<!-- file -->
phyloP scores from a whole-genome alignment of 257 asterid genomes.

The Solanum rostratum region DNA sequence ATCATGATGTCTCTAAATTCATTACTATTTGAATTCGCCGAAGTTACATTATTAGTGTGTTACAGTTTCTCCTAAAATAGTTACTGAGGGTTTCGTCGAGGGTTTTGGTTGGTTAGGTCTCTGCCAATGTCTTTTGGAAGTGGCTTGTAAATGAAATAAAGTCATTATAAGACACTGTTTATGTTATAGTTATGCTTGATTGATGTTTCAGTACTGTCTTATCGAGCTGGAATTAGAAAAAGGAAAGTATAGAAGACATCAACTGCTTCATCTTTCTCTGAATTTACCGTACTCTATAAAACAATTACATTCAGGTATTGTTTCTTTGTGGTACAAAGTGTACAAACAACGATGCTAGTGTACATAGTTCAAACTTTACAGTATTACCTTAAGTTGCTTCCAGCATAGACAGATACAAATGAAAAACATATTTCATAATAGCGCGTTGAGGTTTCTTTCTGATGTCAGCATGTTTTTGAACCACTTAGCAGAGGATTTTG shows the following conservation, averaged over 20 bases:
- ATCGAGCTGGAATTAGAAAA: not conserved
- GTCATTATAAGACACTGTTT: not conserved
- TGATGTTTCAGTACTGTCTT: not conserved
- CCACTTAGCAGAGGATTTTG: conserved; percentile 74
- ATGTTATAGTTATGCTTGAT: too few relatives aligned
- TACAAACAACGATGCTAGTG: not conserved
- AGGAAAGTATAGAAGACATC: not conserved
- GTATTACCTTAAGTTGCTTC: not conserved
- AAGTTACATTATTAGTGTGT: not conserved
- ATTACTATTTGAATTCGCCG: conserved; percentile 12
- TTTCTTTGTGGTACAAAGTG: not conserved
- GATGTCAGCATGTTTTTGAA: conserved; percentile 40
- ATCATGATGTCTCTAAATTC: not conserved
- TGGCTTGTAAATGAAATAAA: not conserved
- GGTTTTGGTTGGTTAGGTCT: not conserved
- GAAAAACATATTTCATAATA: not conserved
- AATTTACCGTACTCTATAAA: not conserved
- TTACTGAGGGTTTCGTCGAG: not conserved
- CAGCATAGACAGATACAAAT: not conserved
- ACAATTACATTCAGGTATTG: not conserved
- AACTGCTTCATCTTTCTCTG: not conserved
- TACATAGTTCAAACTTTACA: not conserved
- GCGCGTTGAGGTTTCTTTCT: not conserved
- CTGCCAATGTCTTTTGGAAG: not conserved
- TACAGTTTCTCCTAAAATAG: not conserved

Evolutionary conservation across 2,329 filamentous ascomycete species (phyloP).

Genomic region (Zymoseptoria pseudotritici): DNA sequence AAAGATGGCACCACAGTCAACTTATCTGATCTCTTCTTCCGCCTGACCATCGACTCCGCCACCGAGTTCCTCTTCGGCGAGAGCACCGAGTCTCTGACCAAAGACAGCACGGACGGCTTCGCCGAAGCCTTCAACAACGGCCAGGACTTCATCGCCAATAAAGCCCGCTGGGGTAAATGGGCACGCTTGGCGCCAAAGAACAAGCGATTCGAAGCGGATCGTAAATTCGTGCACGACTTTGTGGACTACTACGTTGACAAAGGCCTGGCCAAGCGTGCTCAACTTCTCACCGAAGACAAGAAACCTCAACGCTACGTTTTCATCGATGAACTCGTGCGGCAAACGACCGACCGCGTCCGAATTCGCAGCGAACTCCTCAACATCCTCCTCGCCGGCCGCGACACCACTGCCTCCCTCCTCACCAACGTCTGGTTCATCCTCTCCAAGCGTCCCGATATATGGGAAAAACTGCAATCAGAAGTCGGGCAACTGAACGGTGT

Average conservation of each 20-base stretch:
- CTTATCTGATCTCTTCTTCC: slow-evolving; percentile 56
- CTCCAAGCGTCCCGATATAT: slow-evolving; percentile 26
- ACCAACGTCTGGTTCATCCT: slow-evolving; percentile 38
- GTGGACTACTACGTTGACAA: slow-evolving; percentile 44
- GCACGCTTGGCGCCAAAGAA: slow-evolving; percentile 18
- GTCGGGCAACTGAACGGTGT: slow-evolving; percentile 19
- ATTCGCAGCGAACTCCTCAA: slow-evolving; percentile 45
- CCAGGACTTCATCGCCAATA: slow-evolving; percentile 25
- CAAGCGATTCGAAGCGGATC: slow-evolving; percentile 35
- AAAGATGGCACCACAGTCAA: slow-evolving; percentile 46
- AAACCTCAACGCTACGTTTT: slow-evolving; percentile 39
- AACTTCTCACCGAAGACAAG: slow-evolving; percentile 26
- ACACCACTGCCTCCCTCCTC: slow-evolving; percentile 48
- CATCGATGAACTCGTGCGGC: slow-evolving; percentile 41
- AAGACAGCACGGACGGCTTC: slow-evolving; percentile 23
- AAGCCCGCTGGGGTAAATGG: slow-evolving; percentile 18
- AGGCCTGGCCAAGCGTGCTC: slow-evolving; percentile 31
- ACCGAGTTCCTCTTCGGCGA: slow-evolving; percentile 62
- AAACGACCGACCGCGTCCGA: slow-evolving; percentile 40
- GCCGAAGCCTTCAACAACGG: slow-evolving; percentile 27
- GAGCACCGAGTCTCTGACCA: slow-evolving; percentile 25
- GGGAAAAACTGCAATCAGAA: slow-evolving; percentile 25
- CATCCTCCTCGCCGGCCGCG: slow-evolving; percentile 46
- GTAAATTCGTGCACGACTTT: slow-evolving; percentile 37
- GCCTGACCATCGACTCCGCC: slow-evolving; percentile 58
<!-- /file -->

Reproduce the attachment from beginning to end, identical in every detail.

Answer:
phyloP scores from a whole-genome alignment of 257 asterid genomes.

The Solanum rostratum region DNA sequence ATCATGATGTCTCTAAATTCATTACTATTTGAATTCGCCGAAGTTACATTATTAGTGTGTTACAGTTTCTCCTAAAATAGTTACTGAGGGTTTCGTCGAGGGTTTTGGTTGGTTAGGTCTCTGCCAATGTCTTTTGGAAGTGGCTTGTAAATGAAATAAAGTCATTATAAGACACTGTTTATGTTATAGTTATGCTTGATTGATGTTTCAGTACTGTCTTATCGAGCTGGAATTAGAAAAAGGAAAGTATAGAAGACATCAACTGCTTCATCTTTCTCTGAATTTACCGTACTCTATAAAACAATTACATTCAGGTATTGTTTCTTTGTGGTACAAAGTGTACAAACAACGATGCTAGTGTACATAGTTCAAACTTTACAGTATTACCTTAAGTTGCTTCCAGCATAGACAGATACAAATGAAAAACATATTTCATAATAGCGCGTTGAGGTTTCTTTCTGATGTCAGCATGTTTTTGAACCACTTAGCAGAGGATTTTG shows the following conservation, averaged over 20 bases:
- ATCGAGCTGGAATTAGAAAA: not conserved
- GTCATTATAAGACACTGTTT: not conserved
- TGATGTTTCAGTACTGTCTT: not conserved
- CCACTTAGCAGAGGATTTTG: conserved; percentile 74
- ATGTTATAGTTATGCTTGAT: too few relatives aligned
- TACAAACAACGATGCTAGTG: not conserved
- AGGAAAGTATAGAAGACATC: not conserved
- GTATTACCTTAAGTTGCTTC: not conserved
- AAGTTACATTATTAGTGTGT: not conserved
- ATTACTATTTGAATTCGCCG: conserved; percentile 12
- TTTCTTTGTGGTACAAAGTG: not conserved
- GATGTCAGCATGTTTTTGAA: conserved; percentile 40
- ATCATGATGTCTCTAAATTC: not conserved
- TGGCTTGTAAATGAAATAAA: not conserved
- GGTTTTGGTTGGTTAGGTCT: not conserved
- GAAAAACATATTTCATAATA: not conserved
- AATTTACCGTACTCTATAAA: not conserved
- TTACTGAGGGTTTCGTCGAG: not conserved
- CAGCATAGACAGATACAAAT: not conserved
- ACAATTACATTCAGGTATTG: not conserved
- AACTGCTTCATCTTTCTCTG: not conserved
- TACATAGTTCAAACTTTACA: not conserved
- GCGCGTTGAGGTTTCTTTCT: not conserved
- CTGCCAATGTCTTTTGGAAG: not conserved
- TACAGTTTCTCCTAAAATAG: not conserved

Evolutionary conservation across 2,329 filamentous ascomycete species (phyloP).

Genomic region (Zymoseptoria pseudotritici): DNA sequence AAAGATGGCACCACAGTCAACTTATCTGATCTCTTCTTCCGCCTGACCATCGACTCCGCCACCGAGTTCCTCTTCGGCGAGAGCACCGAGTCTCTGACCAAAGACAGCACGGACGGCTTCGCCGAAGCCTTCAACAACGGCCAGGACTTCATCGCCAATAAAGCCCGCTGGGGTAAATGGGCACGCTTGGCGCCAAAGAACAAGCGATTCGAAGCGGATCGTAAATTCGTGCACGACTTTGTGGACTACTACGTTGACAAAGGCCTGGCCAAGCGTGCTCAACTTCTCACCGAAGACAAGAAACCTCAACGCTACGTTTTCATCGATGAACTCGTGCGGCAAACGACCGACCGCGTCCGAATTCGCAGCGAACTCCTCAACATCCTCCTCGCCGGCCGCGACACCACTGCCTCCCTCCTCACCAACGTCTGGTTCATCCTCTCCAAGCGTCCCGATATATGGGAAAAACTGCAATCAGAAGTCGGGCAACTGAACGGTGT

Average conservation of each 20-base stretch:
- CTTATCTGATCTCTTCTTCC: slow-evolving; percentile 56
- CTCCAAGCGTCCCGATATAT: slow-evolving; percentile 26
- ACCAACGTCTGGTTCATCCT: slow-evolving; percentile 38
- GTGGACTACTACGTTGACAA: slow-evolving; percentile 44
- GCACGCTTGGCGCCAAAGAA: slow-evolving; percentile 18
- GTCGGGCAACTGAACGGTGT: slow-evolving; percentile 19
- ATTCGCAGCGAACTCCTCAA: slow-evolving; percentile 45
- CCAGGACTTCATCGCCAATA: slow-evolving; percentile 25
- CAAGCGATTCGAAGCGGATC: slow-evolving; percentile 35
- AAAGATGGCACCACAGTCAA: slow-evolving; percentile 46
- AAACCTCAACGCTACGTTTT: slow-evolving; percentile 39
- AACTTCTCACCGAAGACAAG: slow-evolving; percentile 26
- ACACCACTGCCTCCCTCCTC: slow-evolving; percentile 48
- CATCGATGAACTCGTGCGGC: slow-evolving; percentile 41
- AAGACAGCACGGACGGCTTC: slow-evolving; percentile 23
- AAGCCCGCTGGGGTAAATGG: slow-evolving; percentile 18
- AGGCCTGGCCAAGCGTGCTC: slow-evolving; percentile 31
- ACCGAGTTCCTCTTCGGCGA: slow-evolving; percentile 62
- AAACGACCGACCGCGTCCGA: slow-evolving; percentile 40
- GCCGAAGCCTTCAACAACGG: slow-evolving; percentile 27
- GAGCACCGAGTCTCTGACCA: slow-evolving; percentile 25
- GGGAAAAACTGCAATCAGAA: slow-evolving; percentile 25
- CATCCTCCTCGCCGGCCGCG: slow-evolving; percentile 46
- GTAAATTCGTGCACGACTTT: slow-evolving; percentile 37
- GCCTGACCATCGACTCCGCC: slow-evolving; percentile 58